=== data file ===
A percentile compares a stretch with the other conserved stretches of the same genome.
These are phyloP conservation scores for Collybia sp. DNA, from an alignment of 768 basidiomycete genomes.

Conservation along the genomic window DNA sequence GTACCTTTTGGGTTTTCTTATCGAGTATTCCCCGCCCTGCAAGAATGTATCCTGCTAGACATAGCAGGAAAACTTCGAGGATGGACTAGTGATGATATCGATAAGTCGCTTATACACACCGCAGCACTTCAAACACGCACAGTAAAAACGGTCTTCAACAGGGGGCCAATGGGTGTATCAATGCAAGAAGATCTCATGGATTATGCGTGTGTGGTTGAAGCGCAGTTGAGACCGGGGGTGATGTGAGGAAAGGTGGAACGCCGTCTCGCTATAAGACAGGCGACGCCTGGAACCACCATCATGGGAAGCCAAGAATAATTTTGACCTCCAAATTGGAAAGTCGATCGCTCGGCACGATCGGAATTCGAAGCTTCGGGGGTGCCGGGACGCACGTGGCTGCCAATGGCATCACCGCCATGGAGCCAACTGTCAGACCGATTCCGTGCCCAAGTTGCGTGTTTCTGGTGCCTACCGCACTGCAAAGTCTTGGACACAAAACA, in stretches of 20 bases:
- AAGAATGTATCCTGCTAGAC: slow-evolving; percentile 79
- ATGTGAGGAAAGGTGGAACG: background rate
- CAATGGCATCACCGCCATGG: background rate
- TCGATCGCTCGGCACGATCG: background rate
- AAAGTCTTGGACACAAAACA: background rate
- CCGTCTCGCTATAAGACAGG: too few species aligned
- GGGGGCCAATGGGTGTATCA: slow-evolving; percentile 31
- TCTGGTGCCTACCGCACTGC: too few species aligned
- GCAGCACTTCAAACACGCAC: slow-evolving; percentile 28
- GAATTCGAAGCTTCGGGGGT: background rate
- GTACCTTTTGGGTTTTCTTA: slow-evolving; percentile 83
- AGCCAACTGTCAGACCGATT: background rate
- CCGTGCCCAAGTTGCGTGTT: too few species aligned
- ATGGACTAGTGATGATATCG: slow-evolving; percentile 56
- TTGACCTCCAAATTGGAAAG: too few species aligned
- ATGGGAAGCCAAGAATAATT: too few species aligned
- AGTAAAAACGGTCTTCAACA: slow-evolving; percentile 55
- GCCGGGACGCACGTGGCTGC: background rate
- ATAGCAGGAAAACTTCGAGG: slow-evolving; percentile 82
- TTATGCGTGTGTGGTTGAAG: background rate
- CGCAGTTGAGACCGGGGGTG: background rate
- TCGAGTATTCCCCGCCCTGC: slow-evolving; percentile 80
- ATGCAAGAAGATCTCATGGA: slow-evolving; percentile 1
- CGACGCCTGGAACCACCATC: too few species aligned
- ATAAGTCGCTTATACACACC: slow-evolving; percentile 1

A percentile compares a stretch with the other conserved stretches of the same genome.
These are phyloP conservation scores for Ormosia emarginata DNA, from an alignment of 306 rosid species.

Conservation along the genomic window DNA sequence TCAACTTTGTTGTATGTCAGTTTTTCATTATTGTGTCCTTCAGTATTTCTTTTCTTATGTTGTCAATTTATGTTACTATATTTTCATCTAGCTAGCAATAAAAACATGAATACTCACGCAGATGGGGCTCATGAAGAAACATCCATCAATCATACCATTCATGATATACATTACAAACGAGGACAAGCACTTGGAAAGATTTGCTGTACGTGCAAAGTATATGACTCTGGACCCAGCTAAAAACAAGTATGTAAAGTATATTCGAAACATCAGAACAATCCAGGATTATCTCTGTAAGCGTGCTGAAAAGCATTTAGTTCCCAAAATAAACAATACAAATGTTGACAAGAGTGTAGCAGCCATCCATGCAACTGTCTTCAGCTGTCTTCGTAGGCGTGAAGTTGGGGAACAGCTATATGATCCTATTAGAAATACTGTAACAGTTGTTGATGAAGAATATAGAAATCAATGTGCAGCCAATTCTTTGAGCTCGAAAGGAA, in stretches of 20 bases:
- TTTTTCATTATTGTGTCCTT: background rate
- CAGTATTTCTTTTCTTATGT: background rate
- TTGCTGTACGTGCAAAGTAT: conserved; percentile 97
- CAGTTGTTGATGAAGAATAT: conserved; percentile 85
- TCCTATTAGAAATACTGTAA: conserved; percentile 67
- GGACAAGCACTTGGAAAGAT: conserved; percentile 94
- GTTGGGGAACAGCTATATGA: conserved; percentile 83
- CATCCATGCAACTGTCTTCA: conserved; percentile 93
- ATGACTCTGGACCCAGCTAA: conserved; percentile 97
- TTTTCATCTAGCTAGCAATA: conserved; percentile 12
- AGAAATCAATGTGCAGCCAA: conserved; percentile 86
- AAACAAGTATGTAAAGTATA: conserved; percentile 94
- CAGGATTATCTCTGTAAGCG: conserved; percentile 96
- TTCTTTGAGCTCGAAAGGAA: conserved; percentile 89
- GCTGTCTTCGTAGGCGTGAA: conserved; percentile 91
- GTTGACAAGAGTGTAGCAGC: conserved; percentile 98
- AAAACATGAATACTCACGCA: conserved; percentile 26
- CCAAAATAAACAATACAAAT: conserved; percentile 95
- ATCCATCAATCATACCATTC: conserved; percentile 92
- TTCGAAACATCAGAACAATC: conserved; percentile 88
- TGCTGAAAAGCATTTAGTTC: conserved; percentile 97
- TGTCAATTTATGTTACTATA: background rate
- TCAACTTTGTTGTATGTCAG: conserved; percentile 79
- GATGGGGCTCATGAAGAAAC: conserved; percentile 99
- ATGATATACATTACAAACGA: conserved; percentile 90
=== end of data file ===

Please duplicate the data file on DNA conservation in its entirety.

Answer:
A percentile compares a stretch with the other conserved stretches of the same genome.
These are phyloP conservation scores for Collybia sp. DNA, from an alignment of 768 basidiomycete genomes.

Conservation along the genomic window DNA sequence GTACCTTTTGGGTTTTCTTATCGAGTATTCCCCGCCCTGCAAGAATGTATCCTGCTAGACATAGCAGGAAAACTTCGAGGATGGACTAGTGATGATATCGATAAGTCGCTTATACACACCGCAGCACTTCAAACACGCACAGTAAAAACGGTCTTCAACAGGGGGCCAATGGGTGTATCAATGCAAGAAGATCTCATGGATTATGCGTGTGTGGTTGAAGCGCAGTTGAGACCGGGGGTGATGTGAGGAAAGGTGGAACGCCGTCTCGCTATAAGACAGGCGACGCCTGGAACCACCATCATGGGAAGCCAAGAATAATTTTGACCTCCAAATTGGAAAGTCGATCGCTCGGCACGATCGGAATTCGAAGCTTCGGGGGTGCCGGGACGCACGTGGCTGCCAATGGCATCACCGCCATGGAGCCAACTGTCAGACCGATTCCGTGCCCAAGTTGCGTGTTTCTGGTGCCTACCGCACTGCAAAGTCTTGGACACAAAACA, in stretches of 20 bases:
- AAGAATGTATCCTGCTAGAC: slow-evolving; percentile 79
- ATGTGAGGAAAGGTGGAACG: background rate
- CAATGGCATCACCGCCATGG: background rate
- TCGATCGCTCGGCACGATCG: background rate
- AAAGTCTTGGACACAAAACA: background rate
- CCGTCTCGCTATAAGACAGG: too few species aligned
- GGGGGCCAATGGGTGTATCA: slow-evolving; percentile 31
- TCTGGTGCCTACCGCACTGC: too few species aligned
- GCAGCACTTCAAACACGCAC: slow-evolving; percentile 28
- GAATTCGAAGCTTCGGGGGT: background rate
- GTACCTTTTGGGTTTTCTTA: slow-evolving; percentile 83
- AGCCAACTGTCAGACCGATT: background rate
- CCGTGCCCAAGTTGCGTGTT: too few species aligned
- ATGGACTAGTGATGATATCG: slow-evolving; percentile 56
- TTGACCTCCAAATTGGAAAG: too few species aligned
- ATGGGAAGCCAAGAATAATT: too few species aligned
- AGTAAAAACGGTCTTCAACA: slow-evolving; percentile 55
- GCCGGGACGCACGTGGCTGC: background rate
- ATAGCAGGAAAACTTCGAGG: slow-evolving; percentile 82
- TTATGCGTGTGTGGTTGAAG: background rate
- CGCAGTTGAGACCGGGGGTG: background rate
- TCGAGTATTCCCCGCCCTGC: slow-evolving; percentile 80
- ATGCAAGAAGATCTCATGGA: slow-evolving; percentile 1
- CGACGCCTGGAACCACCATC: too few species aligned
- ATAAGTCGCTTATACACACC: slow-evolving; percentile 1

A percentile compares a stretch with the other conserved stretches of the same genome.
These are phyloP conservation scores for Ormosia emarginata DNA, from an alignment of 306 rosid species.

Conservation along the genomic window DNA sequence TCAACTTTGTTGTATGTCAGTTTTTCATTATTGTGTCCTTCAGTATTTCTTTTCTTATGTTGTCAATTTATGTTACTATATTTTCATCTAGCTAGCAATAAAAACATGAATACTCACGCAGATGGGGCTCATGAAGAAACATCCATCAATCATACCATTCATGATATACATTACAAACGAGGACAAGCACTTGGAAAGATTTGCTGTACGTGCAAAGTATATGACTCTGGACCCAGCTAAAAACAAGTATGTAAAGTATATTCGAAACATCAGAACAATCCAGGATTATCTCTGTAAGCGTGCTGAAAAGCATTTAGTTCCCAAAATAAACAATACAAATGTTGACAAGAGTGTAGCAGCCATCCATGCAACTGTCTTCAGCTGTCTTCGTAGGCGTGAAGTTGGGGAACAGCTATATGATCCTATTAGAAATACTGTAACAGTTGTTGATGAAGAATATAGAAATCAATGTGCAGCCAATTCTTTGAGCTCGAAAGGAA, in stretches of 20 bases:
- TTTTTCATTATTGTGTCCTT: background rate
- CAGTATTTCTTTTCTTATGT: background rate
- TTGCTGTACGTGCAAAGTAT: conserved; percentile 97
- CAGTTGTTGATGAAGAATAT: conserved; percentile 85
- TCCTATTAGAAATACTGTAA: conserved; percentile 67
- GGACAAGCACTTGGAAAGAT: conserved; percentile 94
- GTTGGGGAACAGCTATATGA: conserved; percentile 83
- CATCCATGCAACTGTCTTCA: conserved; percentile 93
- ATGACTCTGGACCCAGCTAA: conserved; percentile 97
- TTTTCATCTAGCTAGCAATA: conserved; percentile 12
- AGAAATCAATGTGCAGCCAA: conserved; percentile 86
- AAACAAGTATGTAAAGTATA: conserved; percentile 94
- CAGGATTATCTCTGTAAGCG: conserved; percentile 96
- TTCTTTGAGCTCGAAAGGAA: conserved; percentile 89
- GCTGTCTTCGTAGGCGTGAA: conserved; percentile 91
- GTTGACAAGAGTGTAGCAGC: conserved; percentile 98
- AAAACATGAATACTCACGCA: conserved; percentile 26
- CCAAAATAAACAATACAAAT: conserved; percentile 95
- ATCCATCAATCATACCATTC: conserved; percentile 92
- TTCGAAACATCAGAACAATC: conserved; percentile 88
- TGCTGAAAAGCATTTAGTTC: conserved; percentile 97
- TGTCAATTTATGTTACTATA: background rate
- TCAACTTTGTTGTATGTCAG: conserved; percentile 79
- GATGGGGCTCATGAAGAAAC: conserved; percentile 99
- ATGATATACATTACAAACGA: conserved; percentile 90